Human resources (HR) is a necessary component of any successful small business. When you’re just starting your business, all the HR responsibilities fall on you. At a certain point, you’ll be able to shed those obligations and set up your own HR department.
By following the steps outlined below—which cover everything from staffing, budgeting, and tools to personnel files, policies, and company handbooks—you’ll be able to establish a high-performing department that enables your business to stay compliant and attract high-quality employees.
Step 1: Create Your HR Staffing Plan & Budget
Depending on the size of your organization, you may only hire one HR employee, which means you may need someone more generalized.
Consider the following when looking for your first HR department hire:
- Whether you have all policies written or if you need an HR team member to write some or all
- Whether you have an existing handbook or if you need an HR employee to compile one
- Whether your company is offering and administering your own benefits
- What states you have employees working in
Hire an HR generalist first. This is a person who can help you set up policies, create a handbook, and ensure other HR staff have time to focus on more specific areas like benefits and payroll. We recommend an employee to HR staff ratio of about 100:3.4. As a small business, this allows you the ability to hire a generalist to launch your HR department, and then add more specialized positions as needed. To help you budget accordingly, the average HR generalist makes between $50,000 and $60,000 per year, depending on your location and the employee’s skill level.
As you develop your HR department and your company grows, you’ll increase the number of HR employees but reduce the ratio. A generalist may be the first hire but you may need to add a benefits administrator ($55,000 per year) and compliance specialist ($60,000 per year) as your company grows.
Your HR budgeting should consider at least the following items:
- Number of hires for the upcoming year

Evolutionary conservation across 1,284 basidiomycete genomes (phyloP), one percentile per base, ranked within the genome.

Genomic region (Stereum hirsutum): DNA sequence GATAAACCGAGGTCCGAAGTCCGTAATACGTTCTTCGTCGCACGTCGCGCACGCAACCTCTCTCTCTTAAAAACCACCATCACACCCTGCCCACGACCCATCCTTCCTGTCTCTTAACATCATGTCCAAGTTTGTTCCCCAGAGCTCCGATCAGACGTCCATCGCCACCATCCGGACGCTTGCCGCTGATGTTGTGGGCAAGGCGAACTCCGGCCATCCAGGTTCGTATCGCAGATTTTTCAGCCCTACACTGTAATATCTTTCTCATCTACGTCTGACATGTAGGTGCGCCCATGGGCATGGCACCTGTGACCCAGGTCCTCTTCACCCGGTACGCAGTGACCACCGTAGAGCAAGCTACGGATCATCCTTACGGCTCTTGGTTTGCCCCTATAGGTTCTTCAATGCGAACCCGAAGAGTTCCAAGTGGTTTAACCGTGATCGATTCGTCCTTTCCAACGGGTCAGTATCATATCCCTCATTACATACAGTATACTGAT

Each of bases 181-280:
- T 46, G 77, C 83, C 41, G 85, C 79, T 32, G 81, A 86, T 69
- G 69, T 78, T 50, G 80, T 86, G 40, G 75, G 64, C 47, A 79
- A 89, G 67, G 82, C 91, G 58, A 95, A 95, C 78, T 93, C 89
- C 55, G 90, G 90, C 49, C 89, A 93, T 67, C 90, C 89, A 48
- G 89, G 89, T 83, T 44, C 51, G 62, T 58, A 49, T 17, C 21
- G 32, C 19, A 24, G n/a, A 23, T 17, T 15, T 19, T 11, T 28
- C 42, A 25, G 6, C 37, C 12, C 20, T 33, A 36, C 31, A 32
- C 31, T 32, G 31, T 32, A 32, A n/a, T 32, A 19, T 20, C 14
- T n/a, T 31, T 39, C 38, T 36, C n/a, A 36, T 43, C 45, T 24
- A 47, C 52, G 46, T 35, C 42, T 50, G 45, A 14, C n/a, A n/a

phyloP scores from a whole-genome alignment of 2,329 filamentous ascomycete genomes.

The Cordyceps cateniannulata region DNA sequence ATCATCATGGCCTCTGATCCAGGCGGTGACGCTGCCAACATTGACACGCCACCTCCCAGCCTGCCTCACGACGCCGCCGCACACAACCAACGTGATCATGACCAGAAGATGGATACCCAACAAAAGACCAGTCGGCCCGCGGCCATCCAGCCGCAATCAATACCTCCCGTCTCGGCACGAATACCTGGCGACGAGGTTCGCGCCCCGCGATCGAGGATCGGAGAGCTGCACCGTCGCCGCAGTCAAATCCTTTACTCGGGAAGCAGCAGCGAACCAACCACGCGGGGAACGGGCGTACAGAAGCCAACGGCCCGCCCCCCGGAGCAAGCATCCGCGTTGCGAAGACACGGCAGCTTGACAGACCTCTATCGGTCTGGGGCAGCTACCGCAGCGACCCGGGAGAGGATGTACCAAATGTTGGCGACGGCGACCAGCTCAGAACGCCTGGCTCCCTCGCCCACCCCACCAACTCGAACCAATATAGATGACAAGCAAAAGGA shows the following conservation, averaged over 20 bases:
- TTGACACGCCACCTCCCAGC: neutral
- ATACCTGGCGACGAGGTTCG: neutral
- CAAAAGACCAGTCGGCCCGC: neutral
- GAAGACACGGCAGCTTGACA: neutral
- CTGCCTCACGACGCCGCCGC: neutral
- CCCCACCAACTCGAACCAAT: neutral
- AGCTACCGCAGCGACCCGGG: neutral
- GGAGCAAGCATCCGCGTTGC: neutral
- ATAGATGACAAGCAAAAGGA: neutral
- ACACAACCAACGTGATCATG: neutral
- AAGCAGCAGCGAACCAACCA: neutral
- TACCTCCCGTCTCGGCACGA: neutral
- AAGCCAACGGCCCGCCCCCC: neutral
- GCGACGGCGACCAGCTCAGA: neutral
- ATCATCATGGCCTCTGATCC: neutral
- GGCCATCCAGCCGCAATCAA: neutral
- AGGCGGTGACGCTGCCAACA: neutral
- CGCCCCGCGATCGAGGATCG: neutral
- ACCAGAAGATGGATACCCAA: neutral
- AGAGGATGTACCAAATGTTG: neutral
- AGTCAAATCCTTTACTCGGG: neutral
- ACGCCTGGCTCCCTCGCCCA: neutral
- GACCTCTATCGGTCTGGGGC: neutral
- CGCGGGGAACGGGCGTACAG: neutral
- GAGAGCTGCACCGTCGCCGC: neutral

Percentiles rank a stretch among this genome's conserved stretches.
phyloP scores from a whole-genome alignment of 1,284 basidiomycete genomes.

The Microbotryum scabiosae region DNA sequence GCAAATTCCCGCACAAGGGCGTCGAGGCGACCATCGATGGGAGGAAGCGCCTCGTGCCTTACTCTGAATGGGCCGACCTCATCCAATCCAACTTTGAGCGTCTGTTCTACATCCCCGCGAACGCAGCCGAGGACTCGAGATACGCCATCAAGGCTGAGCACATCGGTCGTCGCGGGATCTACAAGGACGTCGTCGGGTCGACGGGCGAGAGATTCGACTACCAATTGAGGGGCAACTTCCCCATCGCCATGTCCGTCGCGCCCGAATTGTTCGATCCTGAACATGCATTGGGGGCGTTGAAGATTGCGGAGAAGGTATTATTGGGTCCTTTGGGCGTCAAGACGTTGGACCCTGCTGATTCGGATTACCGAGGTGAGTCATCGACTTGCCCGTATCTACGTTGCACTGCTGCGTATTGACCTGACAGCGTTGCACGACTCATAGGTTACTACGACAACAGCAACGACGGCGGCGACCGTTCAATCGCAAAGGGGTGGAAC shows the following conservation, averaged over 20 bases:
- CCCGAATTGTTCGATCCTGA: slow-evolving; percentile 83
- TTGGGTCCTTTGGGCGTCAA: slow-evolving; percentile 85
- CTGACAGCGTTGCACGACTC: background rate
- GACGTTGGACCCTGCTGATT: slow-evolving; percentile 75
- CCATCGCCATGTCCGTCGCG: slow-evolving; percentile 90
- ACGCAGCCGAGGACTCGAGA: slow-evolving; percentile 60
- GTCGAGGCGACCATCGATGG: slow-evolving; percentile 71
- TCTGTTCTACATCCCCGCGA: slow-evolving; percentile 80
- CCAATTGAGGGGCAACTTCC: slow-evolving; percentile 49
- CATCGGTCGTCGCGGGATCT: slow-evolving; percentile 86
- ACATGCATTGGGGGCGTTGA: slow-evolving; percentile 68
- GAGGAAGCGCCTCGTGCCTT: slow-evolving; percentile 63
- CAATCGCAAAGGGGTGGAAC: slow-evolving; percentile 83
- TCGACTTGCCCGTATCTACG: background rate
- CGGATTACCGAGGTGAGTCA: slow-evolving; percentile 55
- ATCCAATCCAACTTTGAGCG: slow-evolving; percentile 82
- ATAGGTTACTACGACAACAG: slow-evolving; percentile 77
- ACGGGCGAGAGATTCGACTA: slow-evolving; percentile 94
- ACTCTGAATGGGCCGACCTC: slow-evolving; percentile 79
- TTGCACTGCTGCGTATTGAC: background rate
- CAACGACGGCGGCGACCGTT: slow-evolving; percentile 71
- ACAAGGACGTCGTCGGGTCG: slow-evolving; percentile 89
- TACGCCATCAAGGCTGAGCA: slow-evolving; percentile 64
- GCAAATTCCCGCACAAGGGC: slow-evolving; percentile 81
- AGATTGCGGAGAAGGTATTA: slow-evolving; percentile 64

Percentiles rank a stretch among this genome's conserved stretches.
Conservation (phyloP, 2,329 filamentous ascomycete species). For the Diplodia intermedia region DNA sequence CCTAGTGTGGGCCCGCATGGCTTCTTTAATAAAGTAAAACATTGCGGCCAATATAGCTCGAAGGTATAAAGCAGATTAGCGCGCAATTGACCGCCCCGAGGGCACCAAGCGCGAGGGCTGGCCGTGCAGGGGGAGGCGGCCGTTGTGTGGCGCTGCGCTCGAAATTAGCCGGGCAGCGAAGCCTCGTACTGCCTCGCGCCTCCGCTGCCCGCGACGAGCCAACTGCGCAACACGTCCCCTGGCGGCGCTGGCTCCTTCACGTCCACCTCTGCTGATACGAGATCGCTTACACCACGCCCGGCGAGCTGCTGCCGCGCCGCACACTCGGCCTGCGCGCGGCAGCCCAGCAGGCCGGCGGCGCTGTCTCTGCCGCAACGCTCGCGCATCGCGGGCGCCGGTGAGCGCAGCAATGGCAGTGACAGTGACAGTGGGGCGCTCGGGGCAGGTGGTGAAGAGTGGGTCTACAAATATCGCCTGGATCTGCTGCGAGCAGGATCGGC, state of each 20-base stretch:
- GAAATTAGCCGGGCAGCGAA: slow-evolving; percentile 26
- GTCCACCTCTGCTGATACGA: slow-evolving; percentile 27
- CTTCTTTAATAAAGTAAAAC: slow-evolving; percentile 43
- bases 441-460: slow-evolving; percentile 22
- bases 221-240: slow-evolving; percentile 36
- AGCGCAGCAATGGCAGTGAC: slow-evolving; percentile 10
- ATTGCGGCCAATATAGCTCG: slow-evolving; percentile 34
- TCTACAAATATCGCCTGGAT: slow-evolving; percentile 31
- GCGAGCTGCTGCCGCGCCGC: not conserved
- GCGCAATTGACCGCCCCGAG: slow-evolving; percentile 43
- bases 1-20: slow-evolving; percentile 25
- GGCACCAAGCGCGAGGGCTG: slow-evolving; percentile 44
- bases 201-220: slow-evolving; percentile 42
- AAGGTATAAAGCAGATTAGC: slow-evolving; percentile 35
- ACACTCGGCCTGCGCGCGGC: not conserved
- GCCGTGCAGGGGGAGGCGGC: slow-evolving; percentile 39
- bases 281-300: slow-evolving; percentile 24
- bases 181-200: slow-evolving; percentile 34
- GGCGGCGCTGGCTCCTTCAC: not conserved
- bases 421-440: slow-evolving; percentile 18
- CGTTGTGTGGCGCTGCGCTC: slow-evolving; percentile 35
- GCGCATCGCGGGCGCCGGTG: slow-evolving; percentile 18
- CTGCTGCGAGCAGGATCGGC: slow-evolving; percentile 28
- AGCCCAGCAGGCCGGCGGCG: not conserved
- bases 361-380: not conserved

- Salary for those hires
- Merit and annual increases for existing HR staff
- Recruitment costs
- Benefits increases
- Payroll costs and increases
- Incentive compensation and bonuses
- HR software
- Intranet design and maintenance
Tip: As you begin hiring HR staff, it’s a good idea to improve your hiring process. Check out our guide on how to hire an employee for guidance.
Step 2: Determine Tools & Technology
The tools your HR team needs to do their work effectively will depend on how your business operates, your goals, and the number of HR employees on staff. One of the best tools you can invest in is a time clock. There are free options and economical options available which will track your employees hours, making payroll easier and more accurate.
You should also consider an intranet to hold your company documentation. Using a free online platform like Google Drive, Dropbox, or Mega stores your policies in an easy-to-access location. Although these free options may lack some security features, making it a challenge to store confidential information, your company handbook and policies can easily live here, letting your employees access general information quickly and without bothering you or your HR team.
HR technology can help streamline your processes and make you and your team more efficient. A human resource information system (HRIS) is software specifically created to handle all of your HR needs. Selecting the right system will take time and research, making this another great project for a new HR team member to tackle.
Instead of using many vendors and different software, an HRIS combines everything you need into one easy-to-use system. Look for an HRIS with:
- Personnel file management
- Payroll and paystubs
- Benefits tools
- Compliance tools
A good HRIS will require a substantial investment, so that may come later in your company’s development. Depending on the size of your company and the features you’re looking for, you could spend from a few thousand dollars to over $20,000 per year.
For a list of software to consider, check out our top recommended HRIS systems.